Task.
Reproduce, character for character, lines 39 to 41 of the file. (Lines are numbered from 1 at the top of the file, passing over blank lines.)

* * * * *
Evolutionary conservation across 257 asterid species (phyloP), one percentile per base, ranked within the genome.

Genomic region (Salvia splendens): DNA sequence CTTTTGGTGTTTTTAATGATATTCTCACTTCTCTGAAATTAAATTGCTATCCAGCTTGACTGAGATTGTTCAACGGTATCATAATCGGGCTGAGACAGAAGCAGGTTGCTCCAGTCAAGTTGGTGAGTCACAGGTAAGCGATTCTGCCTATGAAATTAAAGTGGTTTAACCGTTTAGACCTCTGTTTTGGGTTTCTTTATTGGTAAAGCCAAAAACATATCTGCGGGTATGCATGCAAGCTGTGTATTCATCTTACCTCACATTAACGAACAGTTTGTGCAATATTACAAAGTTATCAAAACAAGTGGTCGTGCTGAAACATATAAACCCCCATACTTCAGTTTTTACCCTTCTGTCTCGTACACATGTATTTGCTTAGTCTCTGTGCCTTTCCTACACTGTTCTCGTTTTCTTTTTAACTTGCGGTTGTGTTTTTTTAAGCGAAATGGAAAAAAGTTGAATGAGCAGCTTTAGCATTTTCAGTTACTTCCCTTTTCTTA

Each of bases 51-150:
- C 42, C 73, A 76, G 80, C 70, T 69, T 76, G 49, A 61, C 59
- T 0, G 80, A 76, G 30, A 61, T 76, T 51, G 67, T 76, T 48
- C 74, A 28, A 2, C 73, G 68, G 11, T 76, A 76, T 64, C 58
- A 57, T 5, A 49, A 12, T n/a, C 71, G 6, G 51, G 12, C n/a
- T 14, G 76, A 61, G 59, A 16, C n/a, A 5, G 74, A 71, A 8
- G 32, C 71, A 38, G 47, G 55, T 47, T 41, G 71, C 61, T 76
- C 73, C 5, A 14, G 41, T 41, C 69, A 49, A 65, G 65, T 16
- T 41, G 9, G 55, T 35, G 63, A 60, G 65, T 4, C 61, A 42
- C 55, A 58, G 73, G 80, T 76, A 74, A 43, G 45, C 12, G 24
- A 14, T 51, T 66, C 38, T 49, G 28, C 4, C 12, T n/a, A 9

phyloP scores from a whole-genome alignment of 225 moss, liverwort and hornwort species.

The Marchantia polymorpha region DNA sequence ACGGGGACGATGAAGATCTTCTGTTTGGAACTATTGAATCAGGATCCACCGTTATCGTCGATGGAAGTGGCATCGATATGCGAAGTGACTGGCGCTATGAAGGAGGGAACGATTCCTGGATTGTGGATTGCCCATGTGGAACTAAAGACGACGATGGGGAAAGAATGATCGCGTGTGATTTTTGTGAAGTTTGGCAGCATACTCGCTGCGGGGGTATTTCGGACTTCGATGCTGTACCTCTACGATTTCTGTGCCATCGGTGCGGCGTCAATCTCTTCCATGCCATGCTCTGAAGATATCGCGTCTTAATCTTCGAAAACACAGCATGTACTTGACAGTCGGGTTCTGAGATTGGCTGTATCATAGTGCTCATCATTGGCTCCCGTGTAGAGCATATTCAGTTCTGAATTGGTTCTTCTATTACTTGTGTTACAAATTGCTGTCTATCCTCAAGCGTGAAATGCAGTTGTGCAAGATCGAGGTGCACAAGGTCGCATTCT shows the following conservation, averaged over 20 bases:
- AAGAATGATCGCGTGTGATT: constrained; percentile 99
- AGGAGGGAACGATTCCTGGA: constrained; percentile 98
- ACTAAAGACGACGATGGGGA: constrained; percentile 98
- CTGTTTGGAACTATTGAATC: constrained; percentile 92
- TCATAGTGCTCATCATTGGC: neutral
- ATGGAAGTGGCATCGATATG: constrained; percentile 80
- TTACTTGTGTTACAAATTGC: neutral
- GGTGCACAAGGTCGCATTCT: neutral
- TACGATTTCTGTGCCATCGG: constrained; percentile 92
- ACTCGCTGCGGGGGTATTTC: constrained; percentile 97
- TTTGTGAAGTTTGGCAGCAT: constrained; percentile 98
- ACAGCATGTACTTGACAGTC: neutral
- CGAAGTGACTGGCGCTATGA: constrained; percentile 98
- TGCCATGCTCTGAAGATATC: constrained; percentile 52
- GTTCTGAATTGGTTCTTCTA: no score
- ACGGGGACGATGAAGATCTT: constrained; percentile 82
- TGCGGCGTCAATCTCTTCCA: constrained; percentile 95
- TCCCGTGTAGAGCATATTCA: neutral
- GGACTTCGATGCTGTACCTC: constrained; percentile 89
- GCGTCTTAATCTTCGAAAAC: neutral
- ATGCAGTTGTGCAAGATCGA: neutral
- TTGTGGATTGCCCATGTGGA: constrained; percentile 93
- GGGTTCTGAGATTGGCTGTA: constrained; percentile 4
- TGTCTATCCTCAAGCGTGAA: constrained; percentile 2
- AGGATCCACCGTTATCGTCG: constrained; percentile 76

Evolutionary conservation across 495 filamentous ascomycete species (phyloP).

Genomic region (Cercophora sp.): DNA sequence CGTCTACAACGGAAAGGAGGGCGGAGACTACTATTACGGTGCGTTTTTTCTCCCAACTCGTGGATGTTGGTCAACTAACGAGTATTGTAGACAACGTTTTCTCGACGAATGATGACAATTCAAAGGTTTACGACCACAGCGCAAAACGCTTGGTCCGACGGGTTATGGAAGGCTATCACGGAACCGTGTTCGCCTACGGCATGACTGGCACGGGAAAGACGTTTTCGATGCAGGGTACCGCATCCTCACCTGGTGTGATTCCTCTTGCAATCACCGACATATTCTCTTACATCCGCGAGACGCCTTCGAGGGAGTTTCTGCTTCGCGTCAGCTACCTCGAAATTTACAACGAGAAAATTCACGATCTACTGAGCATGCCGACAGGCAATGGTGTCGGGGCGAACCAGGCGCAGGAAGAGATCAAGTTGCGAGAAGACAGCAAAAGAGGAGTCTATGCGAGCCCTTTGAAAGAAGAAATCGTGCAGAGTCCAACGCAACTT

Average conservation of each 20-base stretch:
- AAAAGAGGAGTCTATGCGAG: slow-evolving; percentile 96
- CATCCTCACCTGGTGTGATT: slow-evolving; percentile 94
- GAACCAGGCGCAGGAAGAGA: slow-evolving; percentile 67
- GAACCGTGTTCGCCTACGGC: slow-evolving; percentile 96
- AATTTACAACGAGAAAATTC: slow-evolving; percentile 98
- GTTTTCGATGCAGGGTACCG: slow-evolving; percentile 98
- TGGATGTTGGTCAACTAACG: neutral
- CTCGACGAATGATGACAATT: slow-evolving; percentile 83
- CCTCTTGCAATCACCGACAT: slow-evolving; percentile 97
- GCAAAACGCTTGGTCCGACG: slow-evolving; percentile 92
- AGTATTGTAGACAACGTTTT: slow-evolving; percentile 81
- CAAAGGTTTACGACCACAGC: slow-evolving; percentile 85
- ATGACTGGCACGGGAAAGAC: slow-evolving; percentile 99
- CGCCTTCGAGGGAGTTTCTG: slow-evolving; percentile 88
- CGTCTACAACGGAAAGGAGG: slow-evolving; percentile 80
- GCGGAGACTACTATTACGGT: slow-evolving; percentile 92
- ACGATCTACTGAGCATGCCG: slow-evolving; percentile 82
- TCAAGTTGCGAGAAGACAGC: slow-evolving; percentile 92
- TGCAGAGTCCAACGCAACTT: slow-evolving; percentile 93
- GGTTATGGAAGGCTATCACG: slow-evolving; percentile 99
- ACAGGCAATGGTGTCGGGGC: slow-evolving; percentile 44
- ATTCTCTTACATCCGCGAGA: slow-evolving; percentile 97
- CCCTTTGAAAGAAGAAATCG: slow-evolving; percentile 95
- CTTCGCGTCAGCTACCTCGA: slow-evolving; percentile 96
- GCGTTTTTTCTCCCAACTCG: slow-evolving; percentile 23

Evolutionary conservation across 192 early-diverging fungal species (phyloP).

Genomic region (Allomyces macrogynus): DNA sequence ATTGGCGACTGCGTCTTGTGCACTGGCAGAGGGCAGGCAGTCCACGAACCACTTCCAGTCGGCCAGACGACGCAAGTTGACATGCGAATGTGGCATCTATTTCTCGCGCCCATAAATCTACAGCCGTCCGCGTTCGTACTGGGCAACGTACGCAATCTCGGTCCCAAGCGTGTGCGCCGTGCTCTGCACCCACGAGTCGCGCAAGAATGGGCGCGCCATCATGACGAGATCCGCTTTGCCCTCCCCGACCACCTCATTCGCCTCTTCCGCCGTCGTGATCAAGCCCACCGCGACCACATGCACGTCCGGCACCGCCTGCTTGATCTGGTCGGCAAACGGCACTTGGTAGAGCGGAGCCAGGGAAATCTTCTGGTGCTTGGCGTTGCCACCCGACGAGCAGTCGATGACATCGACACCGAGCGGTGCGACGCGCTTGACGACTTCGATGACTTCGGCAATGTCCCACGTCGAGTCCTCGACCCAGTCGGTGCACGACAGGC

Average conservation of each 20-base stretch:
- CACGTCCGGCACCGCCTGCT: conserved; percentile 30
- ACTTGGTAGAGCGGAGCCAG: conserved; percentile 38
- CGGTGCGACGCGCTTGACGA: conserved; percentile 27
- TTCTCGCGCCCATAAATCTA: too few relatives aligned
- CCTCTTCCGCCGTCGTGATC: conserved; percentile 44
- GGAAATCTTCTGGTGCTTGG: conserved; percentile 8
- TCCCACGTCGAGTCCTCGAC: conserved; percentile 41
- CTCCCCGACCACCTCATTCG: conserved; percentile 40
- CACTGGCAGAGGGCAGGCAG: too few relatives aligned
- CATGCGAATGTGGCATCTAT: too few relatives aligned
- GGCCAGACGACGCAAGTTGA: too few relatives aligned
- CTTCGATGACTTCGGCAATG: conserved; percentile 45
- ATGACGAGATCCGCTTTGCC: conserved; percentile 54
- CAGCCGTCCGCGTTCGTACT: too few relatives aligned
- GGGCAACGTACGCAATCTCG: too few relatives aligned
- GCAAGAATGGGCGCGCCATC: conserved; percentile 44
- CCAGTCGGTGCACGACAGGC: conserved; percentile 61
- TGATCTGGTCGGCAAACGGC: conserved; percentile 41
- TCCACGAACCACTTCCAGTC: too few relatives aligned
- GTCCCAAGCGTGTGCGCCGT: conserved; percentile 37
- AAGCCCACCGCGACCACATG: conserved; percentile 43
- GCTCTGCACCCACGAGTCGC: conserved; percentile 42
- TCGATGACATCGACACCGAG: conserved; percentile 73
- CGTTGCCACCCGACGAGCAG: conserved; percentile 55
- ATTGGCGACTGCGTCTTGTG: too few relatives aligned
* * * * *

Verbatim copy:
- TGTCTATCCTCAAGCGTGAA: constrained; percentile 2
- AGGATCCACCGTTATCGTCG: constrained; percentile 76

Evolutionary conservation across 495 filamentous ascomycete species (phyloP).